Part of a carbon capture and storage facility is pictured at the Boundary Dam Power Station (background) in Estevan, Sask. on Thursday, October 2, 2014. (THE CANADIAN PRESS/Michael Bell)

Coal power in Canada must disappear by the end of 2029, new regulations say

Canada has significantly cut its dependence on coal largely due to the closure of all coal plants in Ontario.

The death knell for coal-fired electricity in Canada is set to ring in just over 11 years.

Ottawa put the final regulations in effect this week with such strict pollution standards for coal-power plants that only one plant in Canada can possibly meet them.

The Boundary Dam coal plant in Saskatchewan uses carbon capture and storage technology that traps carbon emissions in the ground rather than releasing them into the atmosphere.

The other 14 power plants in Alberta, Saskatchewan, New Brunswick and Nova Scotia will have to convert to other fuel sources, introduce carbon capture technology or close before the end of 2029.

Canada has significantly cut its dependence on coal largely due to the closure of all coal plants in Ontario.

A United Nations report this fall said coal needs to be less than two per cent of the world’s energy supply by the middle of the century, down from almost one-third today, as part of efforts countries need to take to avoid catastrophic consequences from global warming.

Read more: Canada seeking new members of anti-coal alliance at climate meeting

Read more: Canada needs to cut its emissions almost in half: UN

The Canadian Press

Like us on Facebook and follow us on Twitter.

Just Posted

CrossFit Ladysmith takes part in CF24 to raise funds for Special Olympics

CF24 puts participants through 24 CrossFit workouts over 24 hours

Updated – Firefighters contain Chilco Road garage fire in Crofton

About 15 Crofton and Chemainus Fire Department members on the scene

Flyers hockey program inducted into Sports Wall of Fame

Junior B teams attracted huge crowds in the early days of Fuller Lake Arena

Northbound lanes re-open along Malahat after small rockslide near Goldstream

Drivers asked to use caution, clean-up crews have finished on-site

Nearly 80 incredible artists, one extraordinary Vancouver Island tree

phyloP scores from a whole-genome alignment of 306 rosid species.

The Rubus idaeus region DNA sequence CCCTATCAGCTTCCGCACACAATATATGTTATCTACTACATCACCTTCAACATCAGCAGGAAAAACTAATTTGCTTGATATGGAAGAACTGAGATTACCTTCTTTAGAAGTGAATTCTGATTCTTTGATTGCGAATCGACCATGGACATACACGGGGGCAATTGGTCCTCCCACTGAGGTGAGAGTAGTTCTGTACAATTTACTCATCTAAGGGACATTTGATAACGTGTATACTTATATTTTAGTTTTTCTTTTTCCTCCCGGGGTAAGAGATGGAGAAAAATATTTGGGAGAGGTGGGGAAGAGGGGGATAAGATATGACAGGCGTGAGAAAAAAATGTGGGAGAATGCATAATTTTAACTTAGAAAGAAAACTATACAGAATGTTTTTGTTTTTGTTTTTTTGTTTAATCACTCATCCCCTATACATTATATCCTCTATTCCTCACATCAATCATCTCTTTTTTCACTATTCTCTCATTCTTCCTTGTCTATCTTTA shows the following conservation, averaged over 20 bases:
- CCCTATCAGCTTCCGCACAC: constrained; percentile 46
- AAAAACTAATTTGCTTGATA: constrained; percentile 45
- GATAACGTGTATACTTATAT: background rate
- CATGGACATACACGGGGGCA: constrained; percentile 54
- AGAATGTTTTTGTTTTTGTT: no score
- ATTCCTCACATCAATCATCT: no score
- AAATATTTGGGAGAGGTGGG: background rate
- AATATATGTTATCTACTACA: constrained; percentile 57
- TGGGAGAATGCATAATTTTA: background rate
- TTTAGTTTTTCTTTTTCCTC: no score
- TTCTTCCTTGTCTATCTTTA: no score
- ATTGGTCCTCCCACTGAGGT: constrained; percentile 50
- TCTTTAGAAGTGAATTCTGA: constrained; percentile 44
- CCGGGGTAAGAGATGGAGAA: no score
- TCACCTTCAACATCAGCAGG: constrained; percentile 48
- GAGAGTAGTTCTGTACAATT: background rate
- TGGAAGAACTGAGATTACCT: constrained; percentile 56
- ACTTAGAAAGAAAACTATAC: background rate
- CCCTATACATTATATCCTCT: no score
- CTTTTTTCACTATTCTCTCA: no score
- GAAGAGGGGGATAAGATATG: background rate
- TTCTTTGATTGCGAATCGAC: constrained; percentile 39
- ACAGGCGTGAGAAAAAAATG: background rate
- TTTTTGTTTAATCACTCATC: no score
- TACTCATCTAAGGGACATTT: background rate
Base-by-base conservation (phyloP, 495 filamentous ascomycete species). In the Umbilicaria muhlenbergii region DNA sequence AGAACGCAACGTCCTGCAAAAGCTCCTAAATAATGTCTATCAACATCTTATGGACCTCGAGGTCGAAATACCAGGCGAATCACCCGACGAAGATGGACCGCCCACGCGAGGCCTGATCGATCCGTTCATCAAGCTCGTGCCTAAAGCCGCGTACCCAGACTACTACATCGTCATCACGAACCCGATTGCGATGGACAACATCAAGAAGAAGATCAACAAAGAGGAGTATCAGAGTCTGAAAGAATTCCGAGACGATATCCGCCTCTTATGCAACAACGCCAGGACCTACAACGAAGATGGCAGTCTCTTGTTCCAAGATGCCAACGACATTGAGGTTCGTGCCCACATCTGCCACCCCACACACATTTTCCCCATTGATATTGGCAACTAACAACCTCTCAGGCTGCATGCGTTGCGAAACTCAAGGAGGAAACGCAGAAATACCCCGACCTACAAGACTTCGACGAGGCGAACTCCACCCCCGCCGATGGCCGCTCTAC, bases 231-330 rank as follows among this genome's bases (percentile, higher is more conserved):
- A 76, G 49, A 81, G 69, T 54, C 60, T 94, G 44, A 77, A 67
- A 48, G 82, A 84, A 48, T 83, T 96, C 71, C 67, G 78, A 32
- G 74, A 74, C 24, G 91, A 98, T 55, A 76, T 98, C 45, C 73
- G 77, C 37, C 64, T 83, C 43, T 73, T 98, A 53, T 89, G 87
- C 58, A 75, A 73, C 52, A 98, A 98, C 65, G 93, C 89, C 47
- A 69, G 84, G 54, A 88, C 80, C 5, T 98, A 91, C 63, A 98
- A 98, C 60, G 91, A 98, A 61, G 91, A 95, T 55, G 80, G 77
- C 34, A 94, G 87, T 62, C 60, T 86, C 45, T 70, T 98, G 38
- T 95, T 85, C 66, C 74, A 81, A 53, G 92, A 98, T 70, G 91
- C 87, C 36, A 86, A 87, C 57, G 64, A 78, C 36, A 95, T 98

Bateman gallery’s OneTree 2019 honours the life of a single, tree salvaged from the Chemainus Valley

Bye bye Bei Bei: Giant panda born in U.S. zoo heads to China

Panda heads back to China as part of cooperative breeding program

B.C. man gets life with no parole until 2042 for murder of Belgian tourist near Boston Bar

Sean McKenzie pleaded guilty to second-degree murder of 28-year-old Amelie Christelle Sakkalis

Salvation Army kettle campaign targets $200,000 for Island residents in need

Goal is to raise $250,000 this year for Vancouver Island residents needing support

‘Very disrespectful’: B.C. first responder irked by motorists recording collisions on cellphones

Central Cariboo Search and Rescue deputy chief challenges motorists to break the habit

Daily cannabis linked to reduction in opioid use: B.C. researchers

Researchers looked at a group of 1,152 people in Vancouver who reported substance use and chronic pain

Port Alberni rallies for mill workers

Fundraisers helping ease the sting of five months without work

Island student lobbies school board for dress code consistency

Jaylene Kuo contacted school trustees after seeing dress guidelines at brother’s school

Bids down, costs up on Highway 1, B.C. independent contractors say

Rally protests NDP government’s union-only public construction

Members of little people community applaud change to drop ‘midget’ term

‘It’s not about sensitivity,’ says Allan Redford, the president of the Little People of Canada

Most Read